Sign the pledge to “Be Kind”
By Jerry Craft with Jaylen Craft and Aren Craft
Suggested Audiences: 5th – 7th grade
Five middle school students as different from each other as they could be have to band together when a freak accident gives them superpowers…with a twist. Instead of super strength or the ability to fly, these students end up taking on the characteristics of the students they used to bully. When the school is in trouble, will they be able to learn from their past mistakes in time to save the school?
Creative, funny, and engaging – this book presents a unique look at the dynamics of bullying. With a diverse cast of characters, the book illustrates that bullying affects everyone – and that the students bullying can change their behavior and make their school a more positive place.
I Am Jack
By Susanne Gervay and Illustrated by Cathy Wilcox
Suggested Audiences: 5th – 7th grade
Jack is an upbeat, happy 11-year old until a bullying situation at school leads to fear, isolation, and shame. Jack tries to handle the situation himself, but it just keeps getting worse. Eventually his friends decide that enough is enough and the adults step in with a plan to help.
Told in Jack’s voice, this book is full of humor and heart. It shows the power of friendship, family, and community to prevent and address bullying. Jack is a unique and engaging narrator that readers can’t help but root for. Parents and teachers will gain insight into students’ perspectives on bullying by sharing and discussing this book with students – and students will relate to Jack’s struggles and triumphs.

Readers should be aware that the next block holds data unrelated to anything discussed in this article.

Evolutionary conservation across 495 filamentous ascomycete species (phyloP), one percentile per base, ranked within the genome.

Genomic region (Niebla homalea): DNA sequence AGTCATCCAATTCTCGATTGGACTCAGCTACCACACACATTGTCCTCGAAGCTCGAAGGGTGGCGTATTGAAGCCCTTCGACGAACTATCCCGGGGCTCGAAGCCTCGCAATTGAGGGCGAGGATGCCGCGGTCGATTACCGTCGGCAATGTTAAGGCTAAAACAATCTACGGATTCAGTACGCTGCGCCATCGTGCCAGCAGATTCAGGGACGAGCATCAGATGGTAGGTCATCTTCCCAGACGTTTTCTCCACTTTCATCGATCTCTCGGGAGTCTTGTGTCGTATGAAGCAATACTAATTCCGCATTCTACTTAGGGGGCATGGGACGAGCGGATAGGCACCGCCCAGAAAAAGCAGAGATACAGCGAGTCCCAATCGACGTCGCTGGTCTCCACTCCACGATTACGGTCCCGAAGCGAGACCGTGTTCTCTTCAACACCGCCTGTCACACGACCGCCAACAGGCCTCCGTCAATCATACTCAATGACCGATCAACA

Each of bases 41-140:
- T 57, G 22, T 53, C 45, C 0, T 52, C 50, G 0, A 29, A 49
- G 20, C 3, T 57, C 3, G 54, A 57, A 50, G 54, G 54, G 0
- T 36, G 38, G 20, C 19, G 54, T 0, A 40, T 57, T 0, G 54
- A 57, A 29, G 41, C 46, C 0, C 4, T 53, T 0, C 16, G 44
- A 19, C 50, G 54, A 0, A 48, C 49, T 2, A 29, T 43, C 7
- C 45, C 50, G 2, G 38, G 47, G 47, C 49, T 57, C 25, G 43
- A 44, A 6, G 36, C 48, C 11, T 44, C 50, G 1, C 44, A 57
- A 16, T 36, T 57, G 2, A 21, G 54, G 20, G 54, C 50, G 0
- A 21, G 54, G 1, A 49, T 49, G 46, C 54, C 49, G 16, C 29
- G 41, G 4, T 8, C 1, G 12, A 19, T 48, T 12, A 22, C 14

The Survival Guide to Bullying
Written by Aija Mayrock
Suggested Audiences: Middle and High School Students
The Survival Guide to Bullying covers everything from cyber bullying to how to deal with fear and how to create the life you dream of having. From inspiring “roems” (rap poems), survival tips, personal stories, and quick quizzes, this book will light the way to a brighter future. This updated edition also features new, never-before-seen content including a chapter about how to talk to parents, an epilogue, and an exclusive Q&A with the author.
Want to learn more? Visit these sites:
By Justin W. Patchin, Ph.D., and Sameer Hinduja, Ph.D.
Suggested Audiences: 9th – 12th grade
Vicious words and damaging photos exchanged through texts, email, or social media can result in humiliation, broken friendships, punishment at school, and even legal prosecution. In some cases, online harassment has contributed to suicide.
Written by experts in cyberbullying prevention, Words Wound provides strategies for teens dealing with cyberbullying as well as for those who have taken part in bullying others. The book gives teens the tools they need to keep themselves safe online, protect their digital reputations, and make their schools and their communities kinder places. Includes true stories by teens who have been cyberbullied and are working to eliminate online bullying in their schools.